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‘When I use a word,’ said Humpty Dumpty, ‘it means just what I choose it to mean—neither more nor less.’
‘The question is,’ said Alice, ‘whether you can make words mean so many different things.’
‘The question is, which is to be master—that’s all.’

Lewis Carroll, Through The Looking Glass

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There is much agitation among certain lawyers, especially academics and certain retired High Court judges, for the establishment of a bill of rights in Australia.  The agitation has been going on for more than 30 years now, but in recent time has become increasingly frenetic.  According to these advocates, a bill of rights is essential to protect the individual citizen from the increasing incursions on human liberty found in legislation and regulation.  It is concerning, they say, that we have not followed the lead of other Common Law countries, Canada, New Zealand, South Africa and the United Kingdom. 

The objections to a bill of rights are fundamental: 1) it lends great uncertainty to the law; and, 2) it provides scope for evil to flourish.  The end, the securing of human liberty against oppression, is noble; the means suggested, apparently so attractive, are clumsy and incompetent to achieve that end.

*                                                              *

Human Rights Rooted In The Natural Law

A law is an ordinance of reason unto the common good promulgated by him who has the care of the community. [1]  Laws are generally expressed not in the form of permissions, but of prohibitions.  Of the Ten Commandments, for example, eight are expressed as prohibitions, and the other two (the Third and Fourth) are expressed as commands of conduct not to be omitted, and so, are also essentially prohibitions.

In a country that operates under the rule of law [2], that is, under a system of laws which forbids certain conduct, but is otherwise silent about rights and duties, there is a presumption, derived from the natural law, that everything is permitted except that which is forbidden.  In such a system, a good law is characterised by rigour, its terms precisely defined.  Congruently, the judges in a legal system under the rule of law, if they are true to their oaths of office, will interpret its laws rigorously—contra proferentum—precisely because the demands of human liberty are sacrosanct.  Australia’s greatest judge, Sir Owen Dixon, in a paper he gave at Yale University, in September 1955, speaking of the way in which the rule of law was applied in Australia, summarized this well for our less fortunate cousins in the United States—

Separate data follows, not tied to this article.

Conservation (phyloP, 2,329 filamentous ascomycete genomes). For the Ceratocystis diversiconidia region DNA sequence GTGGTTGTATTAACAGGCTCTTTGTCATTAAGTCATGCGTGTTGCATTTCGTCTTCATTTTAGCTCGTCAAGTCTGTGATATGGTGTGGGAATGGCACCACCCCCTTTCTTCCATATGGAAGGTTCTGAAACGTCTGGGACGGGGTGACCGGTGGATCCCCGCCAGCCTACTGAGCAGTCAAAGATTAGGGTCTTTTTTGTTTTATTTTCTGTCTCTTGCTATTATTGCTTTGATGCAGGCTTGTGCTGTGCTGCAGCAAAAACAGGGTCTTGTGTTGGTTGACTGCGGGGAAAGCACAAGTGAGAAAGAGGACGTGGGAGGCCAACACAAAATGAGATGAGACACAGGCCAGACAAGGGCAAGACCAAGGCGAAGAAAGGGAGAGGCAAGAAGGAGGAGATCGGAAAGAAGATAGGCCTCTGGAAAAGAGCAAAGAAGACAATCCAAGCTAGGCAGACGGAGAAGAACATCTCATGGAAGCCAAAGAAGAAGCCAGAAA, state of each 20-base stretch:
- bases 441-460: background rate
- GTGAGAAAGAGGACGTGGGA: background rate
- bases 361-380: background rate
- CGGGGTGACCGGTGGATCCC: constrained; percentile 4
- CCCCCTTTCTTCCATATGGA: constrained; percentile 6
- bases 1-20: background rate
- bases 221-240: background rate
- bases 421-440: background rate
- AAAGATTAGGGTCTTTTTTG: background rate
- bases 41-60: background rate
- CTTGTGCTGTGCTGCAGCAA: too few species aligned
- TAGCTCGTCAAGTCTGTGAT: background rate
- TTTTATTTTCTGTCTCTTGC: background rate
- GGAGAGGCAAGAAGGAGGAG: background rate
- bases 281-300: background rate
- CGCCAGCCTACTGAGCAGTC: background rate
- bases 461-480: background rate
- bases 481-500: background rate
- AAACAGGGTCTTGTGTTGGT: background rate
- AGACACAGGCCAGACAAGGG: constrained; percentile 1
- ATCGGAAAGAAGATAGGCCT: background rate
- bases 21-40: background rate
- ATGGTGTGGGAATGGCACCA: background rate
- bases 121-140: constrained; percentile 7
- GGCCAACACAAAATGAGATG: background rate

Civil liberties depend with us upon nothing more obligatory than tradition and upon nothing more inflexible than the principles of interpretation and the duty of courts to presume in favour of innocence and against the invasion of personal freedom under colour of authority... [3]

He went on to detail one of the essential tools serving to guarantee those freedoms—

It is taken for granted that the decision of the court will be ‘correct’ or ‘incorrect’, ‘right’ or ‘wrong’ as it conforms with ascertained legal principles and applies them according to a standard of reasoning which is not personal to the judges themselves… The court would feel that the function it performed had lost its meaning and purpose, if there were no external standard of legal correctness. [4]

A legal system operating within the rule of law, such as the Australian system of parliamentary democracy inherited from England, relies tacitly upon the natural law from which all the rights of man derive [5].  In this it exercises—though at a distance quite remote—a heritage derived ultimately from the Catholic Church which asserted (and will assert till the end of time) that all human law is founded on the natural law which, in turn, has its source in the eternal law established by the author of nature, Almighty God. [6]  There is no authority, as St Paul says, except from God. [7]  Before the Protestant Revolt turned the hearts of the people away from their heritage, the teaching and practice of the Catholic Church had ruled in England, Scotland, Wales and Ireland for upward of a thousand years.  Despite the Protestant institutions which replaced the Church, the Catholic ‘capital’ has remained.  That ‘capital’, greatly diminished, continues to exert an influence on the Common Law of England and Australia even into the 21st Century.

Almighty God who gives us both essence and existence (what we are; and that we are) did not hand Moses a bill of rights on Mt Sinai.  He handed him a list of prohibitions. [8]  Here is the Divine acknowledgement that man is free from all restraint save that imposed by the natural moral law.

Subjectivism And The Law

The curse of the modern age, an inevitable consequence of a train of thought begun with Descartes, is subjectivism, the attitude of mind that holds that what matters is not reality, but what I think about reality.  The ultimate source of this evil was not, however, Descartes but Martin Luther.  His insistence that man should no longer be beholden to God as to what he believed but should determine that for himself, effected in the theological order what Descartes came to effect in the philosophical order.  Just as there was no longer an objective standard for belief; neither was there any longer to be an objective standard for reasoning.

Sir Owen Dixon refers to this modern evil obliquely—

[This] is not an age in which men would respond to a system of fixed concepts logical categories and prescribed principles of reasoning… Philosophy appears to have foregone the search for reality and seldom speaks of the absolute [9]

For the judge who gives way to this vice, the subjectivist position becomes not what the law is, but what I think the law should be.  The modern description of such a judge, a not entirely happy one, is judicial activist.

Legal Subjectivism & Australia’s High Court

In 1973, the Shadow Attorney General, Senator Lionel Murphy, introduced into the Commonwealth Senate a Human Rights Bill in which he sought to implement the International Covenant on Civil and Political Rights.  He argued—